The Hotspur Football Club from September 1882 was formed from a cricket club by the name of Hotspur Cricket Club, founded two years earlier. Most of the members were schoolboys of St John’s Presbyterian School and Tottenham Grammar School. They set up their headquarters at the Red House, 748 High Road, in a building that until this very day still serves as the club’s headquarters!
They played at the Tottenham Marshes, a patch of flat land somewhere in the vicinity of where the Victoria Line depot is located at Northumberland Park. The Marshes were entirely public property and the club had no control over it. When, in 1884, they unintentionally received letters addressed to another and older Hotspur FC, they decided to add the prefix Tottenham to their name to distinguish themselves from their namesakes based in West London.
After having played at a proper enclosed ground at Northumberland Park from 1888, Tottenham Hotspur moved to a vacant site behind the White Hart public house on Tottenham High Road, in May 1899. They took the old main stand from Northumberland Park with them. The site had previously been a neglected nursery and market garden and evidence of this was still apparent long after the business had been forgotten. It was known simply as the High Road Ground. Some readers of a local newspaper wanted to call the place Percy Park after Sir Henry Percy, the illustrious Harry Hotspur himself, but gradually, this ground became known with the more popular name White Hart Lane, encouraged by supporters.
Spurs original strip was all blue from 1882-1885 and changed in favour of light blue and white halves as a tribute to FA Cup winners Blackburn Rovers. Red tops and blue shorts were worn from 1890-1896, at the time the same strip as their counterparts at Arsenal. So Tottenham changed to delicate chocolate and gold striped shirts, chocolate shorts and socks in 1896. The now familiar white shirts and navy blue shorts were adopted in 1898 in respect to Preston North End and stuck ever since.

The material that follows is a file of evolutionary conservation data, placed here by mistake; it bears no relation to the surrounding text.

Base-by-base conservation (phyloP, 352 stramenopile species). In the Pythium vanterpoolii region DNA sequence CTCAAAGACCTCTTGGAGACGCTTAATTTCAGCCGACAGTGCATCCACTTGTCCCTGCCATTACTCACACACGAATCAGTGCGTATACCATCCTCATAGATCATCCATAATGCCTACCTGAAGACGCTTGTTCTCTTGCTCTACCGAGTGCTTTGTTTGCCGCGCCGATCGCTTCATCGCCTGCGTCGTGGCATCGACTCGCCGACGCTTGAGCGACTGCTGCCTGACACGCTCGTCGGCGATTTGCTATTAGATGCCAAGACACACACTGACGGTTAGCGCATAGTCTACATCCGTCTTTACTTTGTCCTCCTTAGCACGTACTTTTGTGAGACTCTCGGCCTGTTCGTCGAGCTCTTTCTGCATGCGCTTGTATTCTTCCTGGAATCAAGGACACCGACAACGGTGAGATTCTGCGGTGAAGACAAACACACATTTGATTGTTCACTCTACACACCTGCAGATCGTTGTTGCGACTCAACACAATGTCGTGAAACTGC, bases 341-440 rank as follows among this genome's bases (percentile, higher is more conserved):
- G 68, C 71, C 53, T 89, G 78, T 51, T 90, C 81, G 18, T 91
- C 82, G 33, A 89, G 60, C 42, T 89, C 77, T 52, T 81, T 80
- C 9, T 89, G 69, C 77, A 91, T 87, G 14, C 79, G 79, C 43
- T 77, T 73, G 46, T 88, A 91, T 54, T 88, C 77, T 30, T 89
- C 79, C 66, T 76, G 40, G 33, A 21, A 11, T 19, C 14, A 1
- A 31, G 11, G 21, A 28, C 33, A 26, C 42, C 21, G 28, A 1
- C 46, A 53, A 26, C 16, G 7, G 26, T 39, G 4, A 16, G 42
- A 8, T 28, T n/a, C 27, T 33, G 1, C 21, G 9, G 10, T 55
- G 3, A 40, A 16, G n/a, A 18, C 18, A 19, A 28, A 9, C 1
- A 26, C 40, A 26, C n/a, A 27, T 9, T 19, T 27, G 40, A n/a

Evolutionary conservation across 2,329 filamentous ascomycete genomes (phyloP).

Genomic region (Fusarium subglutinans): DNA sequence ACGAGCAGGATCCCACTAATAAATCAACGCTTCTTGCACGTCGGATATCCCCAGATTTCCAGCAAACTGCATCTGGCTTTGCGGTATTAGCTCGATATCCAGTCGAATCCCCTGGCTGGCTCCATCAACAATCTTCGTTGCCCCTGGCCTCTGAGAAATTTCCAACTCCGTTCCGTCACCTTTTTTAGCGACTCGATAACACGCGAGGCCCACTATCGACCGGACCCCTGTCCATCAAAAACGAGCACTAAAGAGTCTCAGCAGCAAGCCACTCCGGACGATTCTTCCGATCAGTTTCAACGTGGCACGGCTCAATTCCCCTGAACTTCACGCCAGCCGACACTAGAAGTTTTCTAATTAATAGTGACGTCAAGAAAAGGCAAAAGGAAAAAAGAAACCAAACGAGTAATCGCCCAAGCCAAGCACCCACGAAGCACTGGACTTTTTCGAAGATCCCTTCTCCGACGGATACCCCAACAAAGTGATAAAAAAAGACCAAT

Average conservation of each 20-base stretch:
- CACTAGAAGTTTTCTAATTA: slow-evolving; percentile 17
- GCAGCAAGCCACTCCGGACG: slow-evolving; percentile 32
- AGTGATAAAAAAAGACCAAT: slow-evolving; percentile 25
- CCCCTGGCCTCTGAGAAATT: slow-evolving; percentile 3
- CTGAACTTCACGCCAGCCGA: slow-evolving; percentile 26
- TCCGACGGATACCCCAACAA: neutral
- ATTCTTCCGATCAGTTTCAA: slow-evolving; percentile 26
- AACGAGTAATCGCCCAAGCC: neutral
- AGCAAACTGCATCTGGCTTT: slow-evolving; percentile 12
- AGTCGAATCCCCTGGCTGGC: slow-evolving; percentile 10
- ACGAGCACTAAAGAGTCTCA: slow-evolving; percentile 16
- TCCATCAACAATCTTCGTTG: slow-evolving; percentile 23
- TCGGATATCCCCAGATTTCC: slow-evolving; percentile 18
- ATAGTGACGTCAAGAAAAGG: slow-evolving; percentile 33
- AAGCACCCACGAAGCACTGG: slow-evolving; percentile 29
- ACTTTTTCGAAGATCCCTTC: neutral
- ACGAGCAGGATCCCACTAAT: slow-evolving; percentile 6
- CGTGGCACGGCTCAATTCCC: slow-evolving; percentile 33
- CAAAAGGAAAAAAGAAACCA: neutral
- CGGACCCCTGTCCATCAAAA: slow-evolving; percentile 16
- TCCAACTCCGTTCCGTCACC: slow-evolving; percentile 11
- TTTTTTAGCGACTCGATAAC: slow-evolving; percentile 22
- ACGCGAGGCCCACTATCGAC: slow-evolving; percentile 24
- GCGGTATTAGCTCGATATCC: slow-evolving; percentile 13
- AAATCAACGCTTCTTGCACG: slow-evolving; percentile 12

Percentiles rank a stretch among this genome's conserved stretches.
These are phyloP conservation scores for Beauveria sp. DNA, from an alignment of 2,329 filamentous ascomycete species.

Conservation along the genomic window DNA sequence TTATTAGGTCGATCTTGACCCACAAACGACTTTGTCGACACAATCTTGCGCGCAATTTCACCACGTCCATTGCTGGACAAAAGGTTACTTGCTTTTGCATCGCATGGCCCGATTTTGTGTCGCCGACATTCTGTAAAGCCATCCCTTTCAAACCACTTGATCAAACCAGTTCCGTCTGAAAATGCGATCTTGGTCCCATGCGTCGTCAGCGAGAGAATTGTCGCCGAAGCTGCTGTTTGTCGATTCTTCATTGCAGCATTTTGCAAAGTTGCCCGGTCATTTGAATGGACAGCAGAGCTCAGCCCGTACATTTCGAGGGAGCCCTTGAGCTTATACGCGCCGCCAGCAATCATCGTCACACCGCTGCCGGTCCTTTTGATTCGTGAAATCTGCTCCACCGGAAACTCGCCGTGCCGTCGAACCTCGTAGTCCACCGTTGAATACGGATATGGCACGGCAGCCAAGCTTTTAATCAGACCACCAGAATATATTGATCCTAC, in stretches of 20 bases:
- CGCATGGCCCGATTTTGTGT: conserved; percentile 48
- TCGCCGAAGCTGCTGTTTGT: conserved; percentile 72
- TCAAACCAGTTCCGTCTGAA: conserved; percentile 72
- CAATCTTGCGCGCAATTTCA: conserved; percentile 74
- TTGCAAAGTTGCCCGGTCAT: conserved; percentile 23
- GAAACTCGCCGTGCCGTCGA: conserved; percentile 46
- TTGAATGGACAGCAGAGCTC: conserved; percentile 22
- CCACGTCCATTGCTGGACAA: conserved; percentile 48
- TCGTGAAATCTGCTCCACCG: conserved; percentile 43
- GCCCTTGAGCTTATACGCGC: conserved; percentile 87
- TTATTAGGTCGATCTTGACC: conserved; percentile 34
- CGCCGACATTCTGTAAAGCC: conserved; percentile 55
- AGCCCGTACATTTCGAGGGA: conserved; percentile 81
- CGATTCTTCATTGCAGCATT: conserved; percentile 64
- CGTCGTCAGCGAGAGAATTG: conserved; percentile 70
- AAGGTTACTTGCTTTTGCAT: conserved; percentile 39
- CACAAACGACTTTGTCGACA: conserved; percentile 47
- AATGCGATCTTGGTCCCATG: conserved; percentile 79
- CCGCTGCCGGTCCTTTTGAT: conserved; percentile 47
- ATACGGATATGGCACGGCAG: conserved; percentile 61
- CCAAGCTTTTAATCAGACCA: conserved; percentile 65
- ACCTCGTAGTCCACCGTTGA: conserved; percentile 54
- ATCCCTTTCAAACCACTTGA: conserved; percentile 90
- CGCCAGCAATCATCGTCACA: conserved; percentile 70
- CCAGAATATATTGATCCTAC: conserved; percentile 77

Why Hotspur? The name was proposed at the inaugural meeting by the members, full of admiration for the prowess of that noble Sir Henry Percy, nicknamed Hotspur. The founders wanted to see their team emulating this hero’s fame. Sir Percy was a fourteenth century ancestor of the Northumberland family, a man with a fiery reputation who became noted for his valour in battle and enthusiasm when leading the troops, back in the Middle Ages. This gained him the nickname Hotspur and the admiration of the founder members. After all, they had been playing cricket for two years on a piece of land which was owned by the Northumberland family.
Finally, what’s that cockerel doing in the present crest of Tottenham Hotspur? Again we have to refer to the Spurs part of the above story. Fighting cockerels wear “spurs”, so the somewhat fearsome appearance of a cockerel was an obvious choice for the crest.
The previous badge also contains the cockerel. However, a few more interested details are featured. In the top left corner of the old badge you can see Bruce Castle, not a medieval entertainer, but a 16th century building which currently houses the local history collection of the London Borough of Haringey. The cockerel and ball first appeared in 1909 when a former player, one W.J. Scott, cast a copper centrepiece to perch on the new West Stand. In the top right corner are the seven trees planted at Page Green by the seven sisters of Tottenham, from which the district became known as Seven Sisters. The two lions rampant are taken from the crest of the Northumberland family who feature heavily in the history of the local area. They lived at the Black House – later renamed Percy House – situated on the High Road opposite White Hart Lane. The motto “Audere est facere” is Latin for ‘to dare is to do’, fitting perhaps for a club named after a hero renowned for his “derring-do”.